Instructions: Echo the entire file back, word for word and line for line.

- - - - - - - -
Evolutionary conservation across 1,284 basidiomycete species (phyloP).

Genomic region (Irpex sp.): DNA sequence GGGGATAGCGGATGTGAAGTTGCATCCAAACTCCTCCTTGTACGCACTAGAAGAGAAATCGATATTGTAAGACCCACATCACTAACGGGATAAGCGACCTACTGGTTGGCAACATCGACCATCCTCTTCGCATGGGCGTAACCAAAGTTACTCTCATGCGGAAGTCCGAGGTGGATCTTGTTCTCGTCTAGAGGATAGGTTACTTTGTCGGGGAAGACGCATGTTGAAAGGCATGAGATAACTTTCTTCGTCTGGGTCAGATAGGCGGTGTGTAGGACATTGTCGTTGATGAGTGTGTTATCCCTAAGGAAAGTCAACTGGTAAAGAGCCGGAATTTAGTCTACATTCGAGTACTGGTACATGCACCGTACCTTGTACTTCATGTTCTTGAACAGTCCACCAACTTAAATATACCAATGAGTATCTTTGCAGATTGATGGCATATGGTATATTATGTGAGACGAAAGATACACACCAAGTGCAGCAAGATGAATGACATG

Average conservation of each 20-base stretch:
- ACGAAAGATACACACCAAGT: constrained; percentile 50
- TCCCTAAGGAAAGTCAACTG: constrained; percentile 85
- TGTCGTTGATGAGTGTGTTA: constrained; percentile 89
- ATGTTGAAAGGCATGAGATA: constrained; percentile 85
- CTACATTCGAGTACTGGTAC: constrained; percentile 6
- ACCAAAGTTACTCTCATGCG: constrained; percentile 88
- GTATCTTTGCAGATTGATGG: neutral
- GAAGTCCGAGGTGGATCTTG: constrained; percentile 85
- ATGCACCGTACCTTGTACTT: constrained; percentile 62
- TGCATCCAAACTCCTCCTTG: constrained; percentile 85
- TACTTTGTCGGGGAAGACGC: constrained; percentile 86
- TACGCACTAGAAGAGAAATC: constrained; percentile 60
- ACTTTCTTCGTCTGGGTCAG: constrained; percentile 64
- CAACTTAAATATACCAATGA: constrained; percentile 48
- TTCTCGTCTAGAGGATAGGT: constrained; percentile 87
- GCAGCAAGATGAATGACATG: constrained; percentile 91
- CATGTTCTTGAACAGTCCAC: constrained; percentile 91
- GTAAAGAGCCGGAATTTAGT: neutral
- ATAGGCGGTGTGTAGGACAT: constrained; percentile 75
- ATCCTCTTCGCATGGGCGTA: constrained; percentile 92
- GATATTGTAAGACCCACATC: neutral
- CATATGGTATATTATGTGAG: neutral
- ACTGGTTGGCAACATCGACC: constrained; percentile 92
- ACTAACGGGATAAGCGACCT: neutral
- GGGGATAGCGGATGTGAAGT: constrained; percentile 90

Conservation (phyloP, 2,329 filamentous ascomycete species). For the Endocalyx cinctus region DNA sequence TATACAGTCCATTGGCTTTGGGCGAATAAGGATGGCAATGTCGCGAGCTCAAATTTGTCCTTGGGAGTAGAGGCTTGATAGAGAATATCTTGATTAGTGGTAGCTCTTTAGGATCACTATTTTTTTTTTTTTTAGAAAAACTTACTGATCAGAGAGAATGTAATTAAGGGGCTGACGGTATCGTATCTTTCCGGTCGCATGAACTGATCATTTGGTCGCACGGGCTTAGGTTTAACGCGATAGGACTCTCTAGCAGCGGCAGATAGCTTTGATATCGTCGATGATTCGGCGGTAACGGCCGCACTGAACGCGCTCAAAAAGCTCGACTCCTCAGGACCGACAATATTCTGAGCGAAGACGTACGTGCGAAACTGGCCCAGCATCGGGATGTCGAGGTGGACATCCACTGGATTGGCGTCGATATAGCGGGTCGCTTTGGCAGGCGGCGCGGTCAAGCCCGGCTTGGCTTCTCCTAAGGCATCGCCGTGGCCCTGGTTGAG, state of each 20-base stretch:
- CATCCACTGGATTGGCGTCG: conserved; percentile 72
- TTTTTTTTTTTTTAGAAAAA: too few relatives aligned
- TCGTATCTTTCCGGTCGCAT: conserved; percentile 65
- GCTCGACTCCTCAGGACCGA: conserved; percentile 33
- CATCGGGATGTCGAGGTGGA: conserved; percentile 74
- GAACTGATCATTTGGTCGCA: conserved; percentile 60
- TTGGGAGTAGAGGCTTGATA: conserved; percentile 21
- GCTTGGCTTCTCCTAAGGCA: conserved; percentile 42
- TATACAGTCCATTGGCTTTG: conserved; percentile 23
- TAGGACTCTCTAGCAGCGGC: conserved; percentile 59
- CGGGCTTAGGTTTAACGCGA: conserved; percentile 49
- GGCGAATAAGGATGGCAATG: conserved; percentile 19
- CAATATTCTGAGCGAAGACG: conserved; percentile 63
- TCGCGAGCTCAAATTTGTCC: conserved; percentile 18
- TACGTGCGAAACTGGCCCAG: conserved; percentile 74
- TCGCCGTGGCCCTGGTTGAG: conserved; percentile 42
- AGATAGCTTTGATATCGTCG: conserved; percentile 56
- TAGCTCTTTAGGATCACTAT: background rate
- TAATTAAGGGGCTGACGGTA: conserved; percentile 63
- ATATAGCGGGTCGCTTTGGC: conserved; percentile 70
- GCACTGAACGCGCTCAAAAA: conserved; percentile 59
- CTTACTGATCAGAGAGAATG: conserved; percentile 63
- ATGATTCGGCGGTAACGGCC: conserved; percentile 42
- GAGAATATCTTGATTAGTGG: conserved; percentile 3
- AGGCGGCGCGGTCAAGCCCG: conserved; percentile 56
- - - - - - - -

Evolutionary conservation across 1,284 basidiomycete species (phyloP).

Genomic region (Irpex sp.): DNA sequence GGGGATAGCGGATGTGAAGTTGCATCCAAACTCCTCCTTGTACGCACTAGAAGAGAAATCGATATTGTAAGACCCACATCACTAACGGGATAAGCGACCTACTGGTTGGCAACATCGACCATCCTCTTCGCATGGGCGTAACCAAAGTTACTCTCATGCGGAAGTCCGAGGTGGATCTTGTTCTCGTCTAGAGGATAGGTTACTTTGTCGGGGAAGACGCATGTTGAAAGGCATGAGATAACTTTCTTCGTCTGGGTCAGATAGGCGGTGTGTAGGACATTGTCGTTGATGAGTGTGTTATCCCTAAGGAAAGTCAACTGGTAAAGAGCCGGAATTTAGTCTACATTCGAGTACTGGTACATGCACCGTACCTTGTACTTCATGTTCTTGAACAGTCCACCAACTTAAATATACCAATGAGTATCTTTGCAGATTGATGGCATATGGTATATTATGTGAGACGAAAGATACACACCAAGTGCAGCAAGATGAATGACATG

Average conservation of each 20-base stretch:
- ACGAAAGATACACACCAAGT: constrained; percentile 50
- TCCCTAAGGAAAGTCAACTG: constrained; percentile 85
- TGTCGTTGATGAGTGTGTTA: constrained; percentile 89
- ATGTTGAAAGGCATGAGATA: constrained; percentile 85
- CTACATTCGAGTACTGGTAC: constrained; percentile 6
- ACCAAAGTTACTCTCATGCG: constrained; percentile 88
- GTATCTTTGCAGATTGATGG: neutral
- GAAGTCCGAGGTGGATCTTG: constrained; percentile 85
- ATGCACCGTACCTTGTACTT: constrained; percentile 62
- TGCATCCAAACTCCTCCTTG: constrained; percentile 85
- TACTTTGTCGGGGAAGACGC: constrained; percentile 86
- TACGCACTAGAAGAGAAATC: constrained; percentile 60
- ACTTTCTTCGTCTGGGTCAG: constrained; percentile 64
- CAACTTAAATATACCAATGA: constrained; percentile 48
- TTCTCGTCTAGAGGATAGGT: constrained; percentile 87
- GCAGCAAGATGAATGACATG: constrained; percentile 91
- CATGTTCTTGAACAGTCCAC: constrained; percentile 91
- GTAAAGAGCCGGAATTTAGT: neutral
- ATAGGCGGTGTGTAGGACAT: constrained; percentile 75
- ATCCTCTTCGCATGGGCGTA: constrained; percentile 92
- GATATTGTAAGACCCACATC: neutral
- CATATGGTATATTATGTGAG: neutral
- ACTGGTTGGCAACATCGACC: constrained; percentile 92
- ACTAACGGGATAAGCGACCT: neutral
- GGGGATAGCGGATGTGAAGT: constrained; percentile 90

Conservation (phyloP, 2,329 filamentous ascomycete species). For the Endocalyx cinctus region DNA sequence TATACAGTCCATTGGCTTTGGGCGAATAAGGATGGCAATGTCGCGAGCTCAAATTTGTCCTTGGGAGTAGAGGCTTGATAGAGAATATCTTGATTAGTGGTAGCTCTTTAGGATCACTATTTTTTTTTTTTTTAGAAAAACTTACTGATCAGAGAGAATGTAATTAAGGGGCTGACGGTATCGTATCTTTCCGGTCGCATGAACTGATCATTTGGTCGCACGGGCTTAGGTTTAACGCGATAGGACTCTCTAGCAGCGGCAGATAGCTTTGATATCGTCGATGATTCGGCGGTAACGGCCGCACTGAACGCGCTCAAAAAGCTCGACTCCTCAGGACCGACAATATTCTGAGCGAAGACGTACGTGCGAAACTGGCCCAGCATCGGGATGTCGAGGTGGACATCCACTGGATTGGCGTCGATATAGCGGGTCGCTTTGGCAGGCGGCGCGGTCAAGCCCGGCTTGGCTTCTCCTAAGGCATCGCCGTGGCCCTGGTTGAG, state of each 20-base stretch:
- CATCCACTGGATTGGCGTCG: conserved; percentile 72
- TTTTTTTTTTTTTAGAAAAA: too few relatives aligned
- TCGTATCTTTCCGGTCGCAT: conserved; percentile 65
- GCTCGACTCCTCAGGACCGA: conserved; percentile 33
- CATCGGGATGTCGAGGTGGA: conserved; percentile 74
- GAACTGATCATTTGGTCGCA: conserved; percentile 60
- TTGGGAGTAGAGGCTTGATA: conserved; percentile 21
- GCTTGGCTTCTCCTAAGGCA: conserved; percentile 42
- TATACAGTCCATTGGCTTTG: conserved; percentile 23
- TAGGACTCTCTAGCAGCGGC: conserved; percentile 59
- CGGGCTTAGGTTTAACGCGA: conserved; percentile 49
- GGCGAATAAGGATGGCAATG: conserved; percentile 19
- CAATATTCTGAGCGAAGACG: conserved; percentile 63
- TCGCGAGCTCAAATTTGTCC: conserved; percentile 18
- TACGTGCGAAACTGGCCCAG: conserved; percentile 74
- TCGCCGTGGCCCTGGTTGAG: conserved; percentile 42
- AGATAGCTTTGATATCGTCG: conserved; percentile 56
- TAGCTCTTTAGGATCACTAT: background rate
- TAATTAAGGGGCTGACGGTA: conserved; percentile 63
- ATATAGCGGGTCGCTTTGGC: conserved; percentile 70
- GCACTGAACGCGCTCAAAAA: conserved; percentile 59
- CTTACTGATCAGAGAGAATG: conserved; percentile 63
- ATGATTCGGCGGTAACGGCC: conserved; percentile 42
- GAGAATATCTTGATTAGTGG: conserved; percentile 3
- AGGCGGCGCGGTCAAGCCCG: conserved; percentile 56